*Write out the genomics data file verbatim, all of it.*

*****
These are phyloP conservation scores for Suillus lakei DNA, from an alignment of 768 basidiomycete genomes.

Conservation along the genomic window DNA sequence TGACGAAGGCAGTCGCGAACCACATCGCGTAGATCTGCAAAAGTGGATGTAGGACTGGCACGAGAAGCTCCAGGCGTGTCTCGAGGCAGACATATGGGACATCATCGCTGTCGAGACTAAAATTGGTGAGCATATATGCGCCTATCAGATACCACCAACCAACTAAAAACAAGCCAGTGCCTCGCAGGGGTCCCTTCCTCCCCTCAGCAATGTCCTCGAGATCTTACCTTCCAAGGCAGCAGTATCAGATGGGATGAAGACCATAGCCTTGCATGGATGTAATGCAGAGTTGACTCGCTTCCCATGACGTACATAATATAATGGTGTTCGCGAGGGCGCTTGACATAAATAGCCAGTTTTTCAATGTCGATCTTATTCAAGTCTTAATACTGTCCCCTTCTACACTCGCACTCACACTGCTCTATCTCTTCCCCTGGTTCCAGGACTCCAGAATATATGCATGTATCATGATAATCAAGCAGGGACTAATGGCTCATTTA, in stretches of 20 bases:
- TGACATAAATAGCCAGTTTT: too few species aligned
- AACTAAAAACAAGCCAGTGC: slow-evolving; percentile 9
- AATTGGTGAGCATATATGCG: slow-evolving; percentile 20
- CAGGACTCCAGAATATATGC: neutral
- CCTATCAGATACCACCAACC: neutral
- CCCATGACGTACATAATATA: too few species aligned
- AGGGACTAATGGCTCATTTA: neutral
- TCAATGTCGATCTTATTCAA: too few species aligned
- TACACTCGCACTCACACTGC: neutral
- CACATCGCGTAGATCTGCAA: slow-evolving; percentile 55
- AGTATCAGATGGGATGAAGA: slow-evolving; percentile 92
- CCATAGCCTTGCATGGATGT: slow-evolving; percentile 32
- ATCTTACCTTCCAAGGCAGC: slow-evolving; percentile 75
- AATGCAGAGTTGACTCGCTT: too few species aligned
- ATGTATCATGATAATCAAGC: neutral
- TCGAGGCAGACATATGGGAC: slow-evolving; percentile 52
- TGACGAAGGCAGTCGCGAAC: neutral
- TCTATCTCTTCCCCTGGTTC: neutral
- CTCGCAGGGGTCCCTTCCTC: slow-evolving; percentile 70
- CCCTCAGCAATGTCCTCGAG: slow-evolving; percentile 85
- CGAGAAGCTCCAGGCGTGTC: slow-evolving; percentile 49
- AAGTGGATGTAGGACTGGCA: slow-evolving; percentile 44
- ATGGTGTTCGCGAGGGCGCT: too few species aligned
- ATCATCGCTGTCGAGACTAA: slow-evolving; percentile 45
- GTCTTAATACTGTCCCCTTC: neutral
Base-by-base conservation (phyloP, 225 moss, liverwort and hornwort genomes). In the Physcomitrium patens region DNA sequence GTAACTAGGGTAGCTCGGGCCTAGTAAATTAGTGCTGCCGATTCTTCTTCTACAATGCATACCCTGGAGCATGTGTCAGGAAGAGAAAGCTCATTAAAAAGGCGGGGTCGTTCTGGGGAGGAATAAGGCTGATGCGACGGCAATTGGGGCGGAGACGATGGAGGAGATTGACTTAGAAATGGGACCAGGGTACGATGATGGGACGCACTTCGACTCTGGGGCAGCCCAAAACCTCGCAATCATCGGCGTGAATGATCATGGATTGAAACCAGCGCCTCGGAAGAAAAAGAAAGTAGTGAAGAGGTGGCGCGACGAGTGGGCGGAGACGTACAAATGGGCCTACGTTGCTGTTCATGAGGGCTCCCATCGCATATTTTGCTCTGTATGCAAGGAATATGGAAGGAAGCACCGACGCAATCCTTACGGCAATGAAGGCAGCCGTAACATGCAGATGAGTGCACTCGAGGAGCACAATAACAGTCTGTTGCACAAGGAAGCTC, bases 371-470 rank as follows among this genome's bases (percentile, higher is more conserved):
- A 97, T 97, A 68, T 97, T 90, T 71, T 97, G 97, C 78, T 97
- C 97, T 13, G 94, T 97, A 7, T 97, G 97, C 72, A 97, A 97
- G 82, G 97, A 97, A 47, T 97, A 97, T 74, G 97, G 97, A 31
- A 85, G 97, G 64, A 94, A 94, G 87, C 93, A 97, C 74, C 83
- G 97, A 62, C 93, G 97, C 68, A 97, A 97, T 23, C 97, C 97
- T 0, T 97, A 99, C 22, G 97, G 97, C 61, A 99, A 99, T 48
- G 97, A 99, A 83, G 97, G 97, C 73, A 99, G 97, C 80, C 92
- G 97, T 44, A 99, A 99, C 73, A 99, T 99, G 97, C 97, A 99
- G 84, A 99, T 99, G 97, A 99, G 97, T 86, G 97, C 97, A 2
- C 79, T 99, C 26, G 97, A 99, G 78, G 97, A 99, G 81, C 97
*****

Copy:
These are phyloP conservation scores for Suillus lakei DNA, from an alignment of 768 basidiomycete genomes.

Conservation along the genomic window DNA sequence TGACGAAGGCAGTCGCGAACCACATCGCGTAGATCTGCAAAAGTGGATGTAGGACTGGCACGAGAAGCTCCAGGCGTGTCTCGAGGCAGACATATGGGACATCATCGCTGTCGAGACTAAAATTGGTGAGCATATATGCGCCTATCAGATACCACCAACCAACTAAAAACAAGCCAGTGCCTCGCAGGGGTCCCTTCCTCCCCTCAGCAATGTCCTCGAGATCTTACCTTCCAAGGCAGCAGTATCAGATGGGATGAAGACCATAGCCTTGCATGGATGTAATGCAGAGTTGACTCGCTTCCCATGACGTACATAATATAATGGTGTTCGCGAGGGCGCTTGACATAAATAGCCAGTTTTTCAATGTCGATCTTATTCAAGTCTTAATACTGTCCCCTTCTACACTCGCACTCACACTGCTCTATCTCTTCCCCTGGTTCCAGGACTCCAGAATATATGCATGTATCATGATAATCAAGCAGGGACTAATGGCTCATTTA, in stretches of 20 bases:
- TGACATAAATAGCCAGTTTT: too few species aligned
- AACTAAAAACAAGCCAGTGC: slow-evolving; percentile 9
- AATTGGTGAGCATATATGCG: slow-evolving; percentile 20
- CAGGACTCCAGAATATATGC: neutral
- CCTATCAGATACCACCAACC: neutral
- CCCATGACGTACATAATATA: too few species aligned
- AGGGACTAATGGCTCATTTA: neutral
- TCAATGTCGATCTTATTCAA: too few species aligned
- TACACTCGCACTCACACTGC: neutral
- CACATCGCGTAGATCTGCAA: slow-evolving; percentile 55
- AGTATCAGATGGGATGAAGA: slow-evolving; percentile 92
- CCATAGCCTTGCATGGATGT: slow-evolving; percentile 32
- ATCTTACCTTCCAAGGCAGC: slow-evolving; percentile 75
- AATGCAGAGTTGACTCGCTT: too few species aligned
- ATGTATCATGATAATCAAGC: neutral
- TCGAGGCAGACATATGGGAC: slow-evolving; percentile 52
- TGACGAAGGCAGTCGCGAAC: neutral
- TCTATCTCTTCCCCTGGTTC: neutral
- CTCGCAGGGGTCCCTTCCTC: slow-evolving; percentile 70
- CCCTCAGCAATGTCCTCGAG: slow-evolving; percentile 85
- CGAGAAGCTCCAGGCGTGTC: slow-evolving; percentile 49
- AAGTGGATGTAGGACTGGCA: slow-evolving; percentile 44
- ATGGTGTTCGCGAGGGCGCT: too few species aligned
- ATCATCGCTGTCGAGACTAA: slow-evolving; percentile 45
- GTCTTAATACTGTCCCCTTC: neutral
Base-by-base conservation (phyloP, 225 moss, liverwort and hornwort genomes). In the Physcomitrium patens region DNA sequence GTAACTAGGGTAGCTCGGGCCTAGTAAATTAGTGCTGCCGATTCTTCTTCTACAATGCATACCCTGGAGCATGTGTCAGGAAGAGAAAGCTCATTAAAAAGGCGGGGTCGTTCTGGGGAGGAATAAGGCTGATGCGACGGCAATTGGGGCGGAGACGATGGAGGAGATTGACTTAGAAATGGGACCAGGGTACGATGATGGGACGCACTTCGACTCTGGGGCAGCCCAAAACCTCGCAATCATCGGCGTGAATGATCATGGATTGAAACCAGCGCCTCGGAAGAAAAAGAAAGTAGTGAAGAGGTGGCGCGACGAGTGGGCGGAGACGTACAAATGGGCCTACGTTGCTGTTCATGAGGGCTCCCATCGCATATTTTGCTCTGTATGCAAGGAATATGGAAGGAAGCACCGACGCAATCCTTACGGCAATGAAGGCAGCCGTAACATGCAGATGAGTGCACTCGAGGAGCACAATAACAGTCTGTTGCACAAGGAAGCTC, bases 371-470 rank as follows among this genome's bases (percentile, higher is more conserved):
- A 97, T 97, A 68, T 97, T 90, T 71, T 97, G 97, C 78, T 97
- C 97, T 13, G 94, T 97, A 7, T 97, G 97, C 72, A 97, A 97
- G 82, G 97, A 97, A 47, T 97, A 97, T 74, G 97, G 97, A 31
- A 85, G 97, G 64, A 94, A 94, G 87, C 93, A 97, C 74, C 83
- G 97, A 62, C 93, G 97, C 68, A 97, A 97, T 23, C 97, C 97
- T 0, T 97, A 99, C 22, G 97, G 97, C 61, A 99, A 99, T 48
- G 97, A 99, A 83, G 97, G 97, C 73, A 99, G 97, C 80, C 92
- G 97, T 44, A 99, A 99, C 73, A 99, T 99, G 97, C 97, A 99
- G 84, A 99, T 99, G 97, A 99, G 97, T 86, G 97, C 97, A 2
- C 79, T 99, C 26, G 97, A 99, G 78, G 97, A 99, G 81, C 97